The general left Bremerton in May 1903, arriving on the East Coast the following month to take command of the Marine Detachment aboard the USS Brooklyn. He held that command until April 1905, then served at the Naval War College in Newport, until he took command of the School for Non-Commissioned Officers at the Marine Barracks, Washington, D.C., in October of the same year. In May 1906, he took command of the barracks detachment there, serving in that assignment until he left Washington that July. The following month he returned to the Philippines, commanding the 1st Marine Regiment there until January 1907, when he was assigned to the USS West Virginia as commander of its detachment and Fleet Marine Officer of the Asiatic Fleet.
In May 1909, General Myers was transferred from the West Virginia to the USS Tennessee for duty as Fleet Marine Officer, Pacific Fleet, but the following month, because of a serious intestinal infection, he was ordered once more to the Naval Hospital at Mare Island. He was hospitalized or on sick leave until January, 1911, when he entered the Army Field Officers Course at Fort Leavenworth, Kansas.
Completing that course in March 1911, the general was stationed briefly at the Marine Barracks, Philadelphia, Pennsylvania, and on recruiting duty in Boston before he entered the Army War College in Washington that August. Graduating in July 1912, he took command of the Marine Barracks at the Washington Navy Yard the following month. His service there was interrupted by expeditionary duty as a battalion commander with the 2nd Provisional Marine Regiment off Santo Domingo in 1912 and with the 2nd Regiment, 2nd Provisional Marine Brigade at Guantanamo Bay, Cuba, the following year. He left Washington in April 1913, to serve for the next year as commander of the Marine Barracks, Honolulu, Territory of Hawaii.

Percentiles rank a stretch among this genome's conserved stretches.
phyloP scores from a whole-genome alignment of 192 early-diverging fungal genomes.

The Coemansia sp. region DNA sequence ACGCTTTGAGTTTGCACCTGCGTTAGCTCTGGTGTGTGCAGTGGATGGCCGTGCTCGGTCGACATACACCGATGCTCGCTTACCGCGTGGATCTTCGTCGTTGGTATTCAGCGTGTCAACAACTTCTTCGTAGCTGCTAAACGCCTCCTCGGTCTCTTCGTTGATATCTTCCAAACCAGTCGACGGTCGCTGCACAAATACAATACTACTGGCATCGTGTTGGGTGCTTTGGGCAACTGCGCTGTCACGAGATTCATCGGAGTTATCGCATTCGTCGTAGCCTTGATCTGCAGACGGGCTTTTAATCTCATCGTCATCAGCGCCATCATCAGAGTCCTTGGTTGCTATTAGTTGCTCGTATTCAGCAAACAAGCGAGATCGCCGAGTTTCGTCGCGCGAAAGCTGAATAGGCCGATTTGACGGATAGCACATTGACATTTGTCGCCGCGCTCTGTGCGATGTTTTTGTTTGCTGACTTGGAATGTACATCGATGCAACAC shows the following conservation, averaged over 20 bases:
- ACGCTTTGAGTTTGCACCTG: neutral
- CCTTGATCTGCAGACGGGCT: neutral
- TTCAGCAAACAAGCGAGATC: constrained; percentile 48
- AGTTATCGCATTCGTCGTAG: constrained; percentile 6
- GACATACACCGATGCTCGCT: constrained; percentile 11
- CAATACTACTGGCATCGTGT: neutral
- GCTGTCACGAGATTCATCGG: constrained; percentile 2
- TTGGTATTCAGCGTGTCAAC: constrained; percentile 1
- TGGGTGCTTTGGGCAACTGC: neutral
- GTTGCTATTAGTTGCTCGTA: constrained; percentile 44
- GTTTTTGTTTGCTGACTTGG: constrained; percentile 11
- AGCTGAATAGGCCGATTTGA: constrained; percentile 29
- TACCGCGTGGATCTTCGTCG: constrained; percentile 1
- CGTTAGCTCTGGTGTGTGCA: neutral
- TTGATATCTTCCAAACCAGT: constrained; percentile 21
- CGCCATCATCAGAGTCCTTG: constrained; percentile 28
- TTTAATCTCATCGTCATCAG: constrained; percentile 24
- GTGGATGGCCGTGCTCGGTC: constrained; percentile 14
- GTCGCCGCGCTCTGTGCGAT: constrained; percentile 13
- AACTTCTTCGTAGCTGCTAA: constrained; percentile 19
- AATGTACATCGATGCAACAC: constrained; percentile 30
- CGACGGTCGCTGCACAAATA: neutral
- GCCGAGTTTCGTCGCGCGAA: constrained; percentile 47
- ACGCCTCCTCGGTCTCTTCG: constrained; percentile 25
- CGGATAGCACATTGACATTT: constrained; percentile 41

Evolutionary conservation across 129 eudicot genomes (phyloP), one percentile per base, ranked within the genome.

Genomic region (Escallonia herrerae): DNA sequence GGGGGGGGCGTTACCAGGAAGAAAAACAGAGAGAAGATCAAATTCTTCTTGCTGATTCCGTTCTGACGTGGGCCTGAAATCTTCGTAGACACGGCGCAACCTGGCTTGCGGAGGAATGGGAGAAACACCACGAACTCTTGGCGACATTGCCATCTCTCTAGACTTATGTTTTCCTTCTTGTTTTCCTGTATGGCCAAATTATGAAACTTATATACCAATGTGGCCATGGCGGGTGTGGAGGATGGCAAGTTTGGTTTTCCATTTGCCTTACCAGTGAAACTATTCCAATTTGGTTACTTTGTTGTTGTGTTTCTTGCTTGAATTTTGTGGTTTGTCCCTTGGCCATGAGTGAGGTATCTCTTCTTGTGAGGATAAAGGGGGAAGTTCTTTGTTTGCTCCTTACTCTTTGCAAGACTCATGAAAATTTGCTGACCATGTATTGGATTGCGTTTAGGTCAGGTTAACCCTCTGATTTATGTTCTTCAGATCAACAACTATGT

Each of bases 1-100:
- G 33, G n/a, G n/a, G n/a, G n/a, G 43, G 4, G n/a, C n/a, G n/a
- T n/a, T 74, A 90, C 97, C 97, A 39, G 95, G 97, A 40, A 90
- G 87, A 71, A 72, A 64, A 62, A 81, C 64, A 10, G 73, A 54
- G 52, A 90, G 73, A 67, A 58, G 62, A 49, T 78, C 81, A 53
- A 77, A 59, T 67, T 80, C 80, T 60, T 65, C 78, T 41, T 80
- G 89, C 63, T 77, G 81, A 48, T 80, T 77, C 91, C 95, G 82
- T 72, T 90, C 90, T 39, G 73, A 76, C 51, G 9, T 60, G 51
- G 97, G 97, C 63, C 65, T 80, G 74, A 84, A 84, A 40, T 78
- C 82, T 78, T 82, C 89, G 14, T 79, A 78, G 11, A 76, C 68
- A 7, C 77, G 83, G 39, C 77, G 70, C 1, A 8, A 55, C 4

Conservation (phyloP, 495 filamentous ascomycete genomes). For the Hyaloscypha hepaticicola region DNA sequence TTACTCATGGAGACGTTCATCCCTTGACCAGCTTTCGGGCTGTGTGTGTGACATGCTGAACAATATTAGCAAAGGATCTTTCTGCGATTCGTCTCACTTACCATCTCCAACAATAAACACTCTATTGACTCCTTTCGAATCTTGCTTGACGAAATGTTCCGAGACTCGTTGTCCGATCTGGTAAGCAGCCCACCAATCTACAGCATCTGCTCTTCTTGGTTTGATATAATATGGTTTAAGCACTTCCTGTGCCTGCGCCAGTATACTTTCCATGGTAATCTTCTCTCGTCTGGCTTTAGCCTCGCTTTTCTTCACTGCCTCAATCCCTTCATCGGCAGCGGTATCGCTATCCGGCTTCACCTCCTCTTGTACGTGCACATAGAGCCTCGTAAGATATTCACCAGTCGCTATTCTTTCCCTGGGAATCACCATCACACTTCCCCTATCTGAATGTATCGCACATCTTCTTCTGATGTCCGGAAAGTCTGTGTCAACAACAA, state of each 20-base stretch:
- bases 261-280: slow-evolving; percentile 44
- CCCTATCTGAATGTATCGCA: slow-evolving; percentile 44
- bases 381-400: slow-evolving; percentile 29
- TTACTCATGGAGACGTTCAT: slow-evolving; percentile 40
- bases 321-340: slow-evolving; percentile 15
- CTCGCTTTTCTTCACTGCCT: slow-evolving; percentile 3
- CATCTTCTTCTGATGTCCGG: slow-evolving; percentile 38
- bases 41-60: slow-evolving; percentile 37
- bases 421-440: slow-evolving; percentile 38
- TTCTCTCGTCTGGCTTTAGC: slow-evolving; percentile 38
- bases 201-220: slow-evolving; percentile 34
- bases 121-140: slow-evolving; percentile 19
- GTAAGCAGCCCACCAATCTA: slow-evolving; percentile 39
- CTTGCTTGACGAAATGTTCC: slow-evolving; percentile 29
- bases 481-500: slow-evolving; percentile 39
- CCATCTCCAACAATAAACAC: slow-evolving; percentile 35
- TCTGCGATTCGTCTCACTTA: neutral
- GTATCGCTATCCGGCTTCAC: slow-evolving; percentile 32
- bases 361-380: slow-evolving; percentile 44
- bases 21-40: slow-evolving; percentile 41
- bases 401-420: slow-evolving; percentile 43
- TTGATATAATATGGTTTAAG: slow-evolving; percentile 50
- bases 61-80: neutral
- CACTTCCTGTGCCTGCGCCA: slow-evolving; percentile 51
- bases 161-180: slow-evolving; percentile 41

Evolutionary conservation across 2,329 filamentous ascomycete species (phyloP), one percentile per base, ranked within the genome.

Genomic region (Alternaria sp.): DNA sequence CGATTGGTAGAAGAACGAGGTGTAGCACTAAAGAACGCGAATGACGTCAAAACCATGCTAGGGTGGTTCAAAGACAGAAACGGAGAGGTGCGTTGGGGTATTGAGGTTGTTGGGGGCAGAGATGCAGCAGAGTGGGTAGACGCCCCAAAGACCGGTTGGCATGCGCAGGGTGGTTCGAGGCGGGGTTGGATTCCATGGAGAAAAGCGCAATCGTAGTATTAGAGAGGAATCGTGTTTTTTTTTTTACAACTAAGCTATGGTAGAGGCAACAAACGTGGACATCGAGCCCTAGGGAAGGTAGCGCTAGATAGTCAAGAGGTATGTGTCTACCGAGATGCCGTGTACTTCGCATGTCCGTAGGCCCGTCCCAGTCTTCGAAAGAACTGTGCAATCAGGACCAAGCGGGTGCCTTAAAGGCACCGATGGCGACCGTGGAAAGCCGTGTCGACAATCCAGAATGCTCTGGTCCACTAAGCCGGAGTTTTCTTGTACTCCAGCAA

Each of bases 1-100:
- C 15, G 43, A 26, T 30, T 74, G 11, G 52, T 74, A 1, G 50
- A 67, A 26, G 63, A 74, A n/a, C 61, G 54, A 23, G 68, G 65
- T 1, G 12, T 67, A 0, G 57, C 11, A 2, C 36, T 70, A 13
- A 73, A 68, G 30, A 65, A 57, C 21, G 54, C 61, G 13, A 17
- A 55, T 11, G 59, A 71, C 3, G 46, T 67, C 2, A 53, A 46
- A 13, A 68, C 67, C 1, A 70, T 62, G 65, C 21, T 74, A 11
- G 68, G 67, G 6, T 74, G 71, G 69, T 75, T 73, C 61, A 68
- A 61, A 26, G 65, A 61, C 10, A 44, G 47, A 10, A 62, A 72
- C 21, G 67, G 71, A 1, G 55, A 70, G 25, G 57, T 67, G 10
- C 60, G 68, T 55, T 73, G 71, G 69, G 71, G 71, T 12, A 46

In April, 1914, General Myers returned from that assignment to take command of the 1st Battalion, 4th Marine Regiment, at Mare Island, sailing with that unit for the west coast of Mexico later the same month. The regiment remained aboard the battleship South Dakota in Mexican waters during a period of strained relations between the United States and that country, but did not land. It returned to this country in July and General Myers, still commanding its 1st Battalion, was stationed with it at San Diego, California, until February 1915, when that unit was assigned duty at the Panama Pacific International Exposition in San Francisco, California. The battalion was ordered to sea duty with the Pacific Fleet in November 1915, and in February of the following year, after service on the USS San Diego and USS Buffalo, it returned to San Diego.